New siding and trim installed around top five windows

For the big blah space between the two sets of windows, I painted the trim a dark green color.  I also added a little southwest-step design to the corners with the pvc trim. 

 Roof areas complete.  Area around top 5 windows complete.

The next section of siding that was worked on at the back of the house was the other side of the balcony.

Here I repeated the same steps I had used on the other siding areas.  Remove the old trim.  Clean up and prep the old siding and then install the new siding.

Additionally, I had to deal with a bunch of cable wires that were finally controlled and neatly attached to the house.

The wrought iron was also in bad shape and was sanded and painted at the same time.

The bottom section was done after I finished some work on the balcony.  At this point the scaffolding has been put away.


Small siding section to work on at back of house

The photo on the right shows this small section complete from the roof to the ground.

I did have to do some cement work on this bottom section.

When I removed the old pine trim from the bottom section I discovered an area, way underneath,  between the bricks and the cement foundation where water can get inside.  I now knew how water, about 10 years ago, got inside the house during a really heavy rain storm where the water rose about 3 inches in the backyard.

With a small batch of cement, I filled in this area before putting the new siding on.

On this bottom section I was pretty liberal with the caulk to seal it because this area has a lot of rain exposure.


Small siding section at back of house complete

Final Siding Section
October 27 - November 3, 2015

The final siding section I needed to complete, was done when the temperatures were cooler.  I needed to do some cement work on this area.

Besides the spalled concrete underneath this section, it was just indented too much.  Sweeping underneath here was a pain.

Last section of siding to work on

First I removed the old trim.  I then discovered a warped section of the old siding that could not be hammered flat.  This piece of old siding was cut out.  I wanted to remove this whole section of siding but I could not.  The aluminum window siding had been installed over the top of the old siding.  If I had tried to remove it, I would have damaged the window siding.

I filled in the cut out siding with some scrap lumber, which was the same thickness as the old siding.  This is why I save my old scraps.  You never know when it will come in handy.  It did not have to look pretty.  I just needed the area to be level.

Old trim and flashing removed.  Warped section removed and scrap lumber used to patch area

I then cleaned and prepared the cement underneath.  To patch this area I used an entire 40lb bag of cement patcher.  I troweled  the cement smooth up to the edge of the old siding.  This brought out the edge of the cement a little under an inch.  Now it will be a little easier to sweep.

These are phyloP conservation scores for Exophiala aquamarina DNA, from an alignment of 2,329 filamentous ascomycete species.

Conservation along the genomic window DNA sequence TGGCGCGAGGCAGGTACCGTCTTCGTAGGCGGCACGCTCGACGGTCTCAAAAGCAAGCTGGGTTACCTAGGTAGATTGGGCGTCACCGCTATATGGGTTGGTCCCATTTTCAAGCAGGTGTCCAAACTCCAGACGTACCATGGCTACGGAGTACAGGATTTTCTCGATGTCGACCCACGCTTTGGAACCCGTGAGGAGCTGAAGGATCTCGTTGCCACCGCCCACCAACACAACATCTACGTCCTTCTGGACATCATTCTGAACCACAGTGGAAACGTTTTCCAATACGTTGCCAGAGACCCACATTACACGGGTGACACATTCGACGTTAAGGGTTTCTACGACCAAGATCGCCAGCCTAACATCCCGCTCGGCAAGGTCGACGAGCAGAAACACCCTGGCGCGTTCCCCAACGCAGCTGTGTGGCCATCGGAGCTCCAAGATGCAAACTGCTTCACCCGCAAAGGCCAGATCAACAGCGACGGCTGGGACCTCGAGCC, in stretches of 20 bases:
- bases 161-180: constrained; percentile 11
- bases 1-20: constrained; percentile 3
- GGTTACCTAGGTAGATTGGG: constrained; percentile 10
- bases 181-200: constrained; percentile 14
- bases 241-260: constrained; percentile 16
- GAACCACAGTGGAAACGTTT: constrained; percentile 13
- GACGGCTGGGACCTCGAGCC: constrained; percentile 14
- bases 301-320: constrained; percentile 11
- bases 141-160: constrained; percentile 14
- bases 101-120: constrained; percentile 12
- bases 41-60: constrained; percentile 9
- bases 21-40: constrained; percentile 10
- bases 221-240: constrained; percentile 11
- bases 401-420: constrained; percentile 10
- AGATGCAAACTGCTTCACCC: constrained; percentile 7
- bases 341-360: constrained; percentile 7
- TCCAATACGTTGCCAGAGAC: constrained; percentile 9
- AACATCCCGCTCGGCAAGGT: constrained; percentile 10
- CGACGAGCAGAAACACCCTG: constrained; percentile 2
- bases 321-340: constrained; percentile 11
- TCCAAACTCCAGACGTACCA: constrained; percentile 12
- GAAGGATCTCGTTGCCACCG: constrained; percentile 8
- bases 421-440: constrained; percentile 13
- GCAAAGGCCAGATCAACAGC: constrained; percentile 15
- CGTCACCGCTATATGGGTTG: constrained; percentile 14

New cement placed underneath old siding

I then installed the new siding.  It was primed and then painted.  The trim was then installed after I painted the new cement underneath.

New siding installed over the old siding

All of the siding on the house has now been covered with new siding or painted.

The area around the front entrance and upstairs around the balcony still has the old siding.  None of this siding is damaged and only needed a fresh coat of paint.

There are plans to eventually cover this old siding in a few years.

When I get around to doing this, I will update this web page.

Completed large siding section at the back of house



The Projects
Backsplash in Kitchen
Bench - 2 x 4 Basics Flip-Top Bench Table
Brick Replacement and Brick Accent Painting
Casper Mattress
Ceiling Tiles
Closet Built from Scratch
Column Wraps for 4" x 8" Posts
Concrete Slabs
Curb Appealing Street Numbers
Cut Paper Artwork - Kitchen
Door Knobs and Cabinet Pulls
Dry rotted wood beam repair and paint
Doggy door installed on wrought iron screen door - Repair of door
Duct Work
End Table / Cabinet - Vintage / Industrial Look
Faux Brick and Tile
- Stucco wall patio and backyard stairs
    using concrete patch

- Painted tile pool deck (Oklahoma)
File Cabinet - Vintage / Industrial Look
Fire Place Hearth Shelves
Furniture Assembly
Garage Closet - Oklahoma
Garage Facelift - Closet, etc
Gate From Hell
GoNanas - Failed Order Attempt
Horrible Man Cave (rec room) Total Renovation
House Entrance Renovation
How to fix holes in a wrought iron screen door and replace screen
How to Make Your Own Door
- Crawl Space Door
How to Winterize a Swamp (Evaporative) Cooler
Kitchen Counter Tops - Faux Granite
Kitchen Facelift
Kitchen Light Facelift
Laundry Room Cupboards
Main Bathroom Repair / Remodel
Master Bathroom Shower Area Stripped to the Studs
Mirror Frames
Oklahoma Home Facelift -- Aluminum Siding and Paint
OMG!  The sink was leaking the whole time we were away?
Raising the Roof - Garage Roof Replacement
Rock Wall Repair
Rolling Cabinet - Vintage /  Industrial Look
Shark Apex UpLight Corded Lift-Away Vacuum - Review
Siding - Exterior
Signage for Pine Ridge Estates
Solar Lighting Journey
Stair Door
Stairs to the Lower Level
Stencils - How to Make Your Own Stencils for Paint Projects
Storage Shed / Closet
Storm Shelter (Elgin, OK 2021)
Storm Shelter (Lawton, OK 2014)
Stucco Wall Repair and Paint
Swamp (Evaporative) Cooler Maintenance
Treadmill Table - Vintage Style
Tuff Shed
Wrought Iron Facelift Outside
Weather Stripping (doors)
Why is My Swamp (Evaporative) Cooler Blowing Hot Air?
  Laurel Lynn Productions 2003 - 2023